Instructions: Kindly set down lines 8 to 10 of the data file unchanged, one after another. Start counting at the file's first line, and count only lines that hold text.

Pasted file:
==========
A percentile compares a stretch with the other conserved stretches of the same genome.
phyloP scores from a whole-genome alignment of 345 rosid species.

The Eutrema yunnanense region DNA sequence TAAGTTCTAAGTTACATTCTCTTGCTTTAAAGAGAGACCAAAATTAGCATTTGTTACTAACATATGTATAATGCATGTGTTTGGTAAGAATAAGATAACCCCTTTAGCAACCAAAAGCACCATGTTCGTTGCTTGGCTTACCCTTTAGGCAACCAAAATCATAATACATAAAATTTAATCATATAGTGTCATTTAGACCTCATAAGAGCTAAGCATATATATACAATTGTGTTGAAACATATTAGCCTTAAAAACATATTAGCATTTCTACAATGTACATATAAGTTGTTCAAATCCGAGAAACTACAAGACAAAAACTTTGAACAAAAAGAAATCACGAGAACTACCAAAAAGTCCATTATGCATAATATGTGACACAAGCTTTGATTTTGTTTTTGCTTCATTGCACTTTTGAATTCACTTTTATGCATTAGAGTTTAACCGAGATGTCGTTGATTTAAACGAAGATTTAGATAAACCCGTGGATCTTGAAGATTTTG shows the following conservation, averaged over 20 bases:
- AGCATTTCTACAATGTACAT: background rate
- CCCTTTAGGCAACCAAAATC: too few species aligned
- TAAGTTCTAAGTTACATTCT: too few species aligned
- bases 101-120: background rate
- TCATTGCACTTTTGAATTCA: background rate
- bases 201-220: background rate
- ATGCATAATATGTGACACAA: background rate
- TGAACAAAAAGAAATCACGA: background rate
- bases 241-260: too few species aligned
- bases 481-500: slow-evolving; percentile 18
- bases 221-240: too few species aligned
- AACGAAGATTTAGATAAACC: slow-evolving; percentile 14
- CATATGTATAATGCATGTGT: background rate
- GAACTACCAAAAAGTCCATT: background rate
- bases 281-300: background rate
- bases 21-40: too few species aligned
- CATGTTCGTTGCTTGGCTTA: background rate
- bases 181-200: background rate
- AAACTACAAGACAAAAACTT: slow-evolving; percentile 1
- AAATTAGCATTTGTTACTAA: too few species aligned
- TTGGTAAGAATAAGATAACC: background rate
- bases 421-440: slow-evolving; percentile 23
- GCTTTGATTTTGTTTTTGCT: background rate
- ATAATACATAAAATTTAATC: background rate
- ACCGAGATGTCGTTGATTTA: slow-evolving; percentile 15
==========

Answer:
- TCATTGCACTTTTGAATTCA: background rate
- bases 201-220: background rate
- ATGCATAATATGTGACACAA: background rate